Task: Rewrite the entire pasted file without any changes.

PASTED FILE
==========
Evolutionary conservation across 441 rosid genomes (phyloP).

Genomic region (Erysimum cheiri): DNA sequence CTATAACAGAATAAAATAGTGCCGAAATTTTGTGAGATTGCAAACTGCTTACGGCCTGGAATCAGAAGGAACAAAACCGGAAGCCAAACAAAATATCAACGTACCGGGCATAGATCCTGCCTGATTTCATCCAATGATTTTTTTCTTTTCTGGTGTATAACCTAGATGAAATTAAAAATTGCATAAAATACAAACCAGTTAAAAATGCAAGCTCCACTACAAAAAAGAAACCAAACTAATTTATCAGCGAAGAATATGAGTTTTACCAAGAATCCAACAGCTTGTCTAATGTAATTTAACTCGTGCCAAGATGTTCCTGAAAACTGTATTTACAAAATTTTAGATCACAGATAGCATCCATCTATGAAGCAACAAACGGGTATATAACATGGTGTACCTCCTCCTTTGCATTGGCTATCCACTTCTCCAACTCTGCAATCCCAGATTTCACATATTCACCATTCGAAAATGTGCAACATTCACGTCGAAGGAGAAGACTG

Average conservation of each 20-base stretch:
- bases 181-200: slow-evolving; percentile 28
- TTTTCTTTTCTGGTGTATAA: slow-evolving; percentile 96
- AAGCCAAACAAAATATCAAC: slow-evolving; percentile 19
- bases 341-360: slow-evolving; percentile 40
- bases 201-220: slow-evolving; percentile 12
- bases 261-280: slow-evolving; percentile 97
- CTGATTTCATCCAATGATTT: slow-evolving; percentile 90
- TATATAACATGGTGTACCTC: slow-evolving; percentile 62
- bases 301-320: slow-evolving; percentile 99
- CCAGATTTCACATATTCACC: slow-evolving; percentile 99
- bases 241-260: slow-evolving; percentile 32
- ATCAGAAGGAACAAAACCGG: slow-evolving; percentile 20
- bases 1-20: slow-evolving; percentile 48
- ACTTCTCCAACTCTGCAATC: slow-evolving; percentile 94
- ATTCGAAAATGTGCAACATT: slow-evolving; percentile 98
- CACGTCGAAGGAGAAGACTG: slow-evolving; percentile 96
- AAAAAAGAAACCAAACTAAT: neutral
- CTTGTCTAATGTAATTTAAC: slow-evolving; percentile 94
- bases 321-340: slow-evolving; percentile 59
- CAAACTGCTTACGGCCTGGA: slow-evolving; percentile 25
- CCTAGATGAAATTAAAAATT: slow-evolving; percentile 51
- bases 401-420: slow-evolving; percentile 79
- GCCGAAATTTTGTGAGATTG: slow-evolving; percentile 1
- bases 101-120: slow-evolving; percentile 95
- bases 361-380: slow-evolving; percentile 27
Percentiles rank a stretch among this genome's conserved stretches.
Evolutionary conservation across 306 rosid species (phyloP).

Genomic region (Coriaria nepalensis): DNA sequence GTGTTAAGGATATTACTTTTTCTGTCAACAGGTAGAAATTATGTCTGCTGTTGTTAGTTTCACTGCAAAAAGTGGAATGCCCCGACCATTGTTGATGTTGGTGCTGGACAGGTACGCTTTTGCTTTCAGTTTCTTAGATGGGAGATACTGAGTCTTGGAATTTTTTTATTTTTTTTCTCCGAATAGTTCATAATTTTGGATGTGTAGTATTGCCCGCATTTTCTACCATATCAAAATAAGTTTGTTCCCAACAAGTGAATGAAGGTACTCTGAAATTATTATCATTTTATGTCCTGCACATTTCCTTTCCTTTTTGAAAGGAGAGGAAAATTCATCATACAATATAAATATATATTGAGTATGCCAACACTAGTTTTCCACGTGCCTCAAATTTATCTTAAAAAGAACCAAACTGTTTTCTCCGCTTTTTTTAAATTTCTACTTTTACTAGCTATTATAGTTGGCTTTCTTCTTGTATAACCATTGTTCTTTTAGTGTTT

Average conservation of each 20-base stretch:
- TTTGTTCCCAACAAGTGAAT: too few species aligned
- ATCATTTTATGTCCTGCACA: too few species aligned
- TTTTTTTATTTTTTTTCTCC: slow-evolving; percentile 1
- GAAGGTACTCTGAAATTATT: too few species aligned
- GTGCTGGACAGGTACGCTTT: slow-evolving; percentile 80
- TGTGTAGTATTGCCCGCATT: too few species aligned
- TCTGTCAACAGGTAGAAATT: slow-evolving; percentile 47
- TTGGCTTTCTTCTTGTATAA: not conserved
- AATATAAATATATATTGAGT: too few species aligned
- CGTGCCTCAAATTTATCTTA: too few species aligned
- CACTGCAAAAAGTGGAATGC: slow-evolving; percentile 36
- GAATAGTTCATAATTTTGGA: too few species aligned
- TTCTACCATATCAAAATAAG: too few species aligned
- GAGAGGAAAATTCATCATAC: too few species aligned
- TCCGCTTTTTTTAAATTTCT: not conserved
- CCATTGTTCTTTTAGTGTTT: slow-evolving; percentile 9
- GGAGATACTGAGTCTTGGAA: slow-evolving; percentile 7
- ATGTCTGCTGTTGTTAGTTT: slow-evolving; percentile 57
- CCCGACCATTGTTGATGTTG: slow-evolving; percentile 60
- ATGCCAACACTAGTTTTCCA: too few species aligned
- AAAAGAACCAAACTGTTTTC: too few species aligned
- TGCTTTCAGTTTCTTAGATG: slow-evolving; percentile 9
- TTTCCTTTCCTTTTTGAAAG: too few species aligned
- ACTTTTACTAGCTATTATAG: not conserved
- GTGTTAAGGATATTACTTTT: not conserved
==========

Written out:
Evolutionary conservation across 441 rosid genomes (phyloP).

Genomic region (Erysimum cheiri): DNA sequence CTATAACAGAATAAAATAGTGCCGAAATTTTGTGAGATTGCAAACTGCTTACGGCCTGGAATCAGAAGGAACAAAACCGGAAGCCAAACAAAATATCAACGTACCGGGCATAGATCCTGCCTGATTTCATCCAATGATTTTTTTCTTTTCTGGTGTATAACCTAGATGAAATTAAAAATTGCATAAAATACAAACCAGTTAAAAATGCAAGCTCCACTACAAAAAAGAAACCAAACTAATTTATCAGCGAAGAATATGAGTTTTACCAAGAATCCAACAGCTTGTCTAATGTAATTTAACTCGTGCCAAGATGTTCCTGAAAACTGTATTTACAAAATTTTAGATCACAGATAGCATCCATCTATGAAGCAACAAACGGGTATATAACATGGTGTACCTCCTCCTTTGCATTGGCTATCCACTTCTCCAACTCTGCAATCCCAGATTTCACATATTCACCATTCGAAAATGTGCAACATTCACGTCGAAGGAGAAGACTG

Average conservation of each 20-base stretch:
- bases 181-200: slow-evolving; percentile 28
- TTTTCTTTTCTGGTGTATAA: slow-evolving; percentile 96
- AAGCCAAACAAAATATCAAC: slow-evolving; percentile 19
- bases 341-360: slow-evolving; percentile 40
- bases 201-220: slow-evolving; percentile 12
- bases 261-280: slow-evolving; percentile 97
- CTGATTTCATCCAATGATTT: slow-evolving; percentile 90
- TATATAACATGGTGTACCTC: slow-evolving; percentile 62
- bases 301-320: slow-evolving; percentile 99
- CCAGATTTCACATATTCACC: slow-evolving; percentile 99
- bases 241-260: slow-evolving; percentile 32
- ATCAGAAGGAACAAAACCGG: slow-evolving; percentile 20
- bases 1-20: slow-evolving; percentile 48
- ACTTCTCCAACTCTGCAATC: slow-evolving; percentile 94
- ATTCGAAAATGTGCAACATT: slow-evolving; percentile 98
- CACGTCGAAGGAGAAGACTG: slow-evolving; percentile 96
- AAAAAAGAAACCAAACTAAT: neutral
- CTTGTCTAATGTAATTTAAC: slow-evolving; percentile 94
- bases 321-340: slow-evolving; percentile 59
- CAAACTGCTTACGGCCTGGA: slow-evolving; percentile 25
- CCTAGATGAAATTAAAAATT: slow-evolving; percentile 51
- bases 401-420: slow-evolving; percentile 79
- GCCGAAATTTTGTGAGATTG: slow-evolving; percentile 1
- bases 101-120: slow-evolving; percentile 95
- bases 361-380: slow-evolving; percentile 27
Percentiles rank a stretch among this genome's conserved stretches.
Evolutionary conservation across 306 rosid species (phyloP).

Genomic region (Coriaria nepalensis): DNA sequence GTGTTAAGGATATTACTTTTTCTGTCAACAGGTAGAAATTATGTCTGCTGTTGTTAGTTTCACTGCAAAAAGTGGAATGCCCCGACCATTGTTGATGTTGGTGCTGGACAGGTACGCTTTTGCTTTCAGTTTCTTAGATGGGAGATACTGAGTCTTGGAATTTTTTTATTTTTTTTCTCCGAATAGTTCATAATTTTGGATGTGTAGTATTGCCCGCATTTTCTACCATATCAAAATAAGTTTGTTCCCAACAAGTGAATGAAGGTACTCTGAAATTATTATCATTTTATGTCCTGCACATTTCCTTTCCTTTTTGAAAGGAGAGGAAAATTCATCATACAATATAAATATATATTGAGTATGCCAACACTAGTTTTCCACGTGCCTCAAATTTATCTTAAAAAGAACCAAACTGTTTTCTCCGCTTTTTTTAAATTTCTACTTTTACTAGCTATTATAGTTGGCTTTCTTCTTGTATAACCATTGTTCTTTTAGTGTTT

Average conservation of each 20-base stretch:
- TTTGTTCCCAACAAGTGAAT: too few species aligned
- ATCATTTTATGTCCTGCACA: too few species aligned
- TTTTTTTATTTTTTTTCTCC: slow-evolving; percentile 1
- GAAGGTACTCTGAAATTATT: too few species aligned
- GTGCTGGACAGGTACGCTTT: slow-evolving; percentile 80
- TGTGTAGTATTGCCCGCATT: too few species aligned
- TCTGTCAACAGGTAGAAATT: slow-evolving; percentile 47
- TTGGCTTTCTTCTTGTATAA: not conserved
- AATATAAATATATATTGAGT: too few species aligned
- CGTGCCTCAAATTTATCTTA: too few species aligned
- CACTGCAAAAAGTGGAATGC: slow-evolving; percentile 36
- GAATAGTTCATAATTTTGGA: too few species aligned
- TTCTACCATATCAAAATAAG: too few species aligned
- GAGAGGAAAATTCATCATAC: too few species aligned
- TCCGCTTTTTTTAAATTTCT: not conserved
- CCATTGTTCTTTTAGTGTTT: slow-evolving; percentile 9
- GGAGATACTGAGTCTTGGAA: slow-evolving; percentile 7
- ATGTCTGCTGTTGTTAGTTT: slow-evolving; percentile 57
- CCCGACCATTGTTGATGTTG: slow-evolving; percentile 60
- ATGCCAACACTAGTTTTCCA: too few species aligned
- AAAAGAACCAAACTGTTTTC: too few species aligned
- TGCTTTCAGTTTCTTAGATG: slow-evolving; percentile 9
- TTTCCTTTCCTTTTTGAAAG: too few species aligned
- ACTTTTACTAGCTATTATAG: not conserved
- GTGTTAAGGATATTACTTTT: not conserved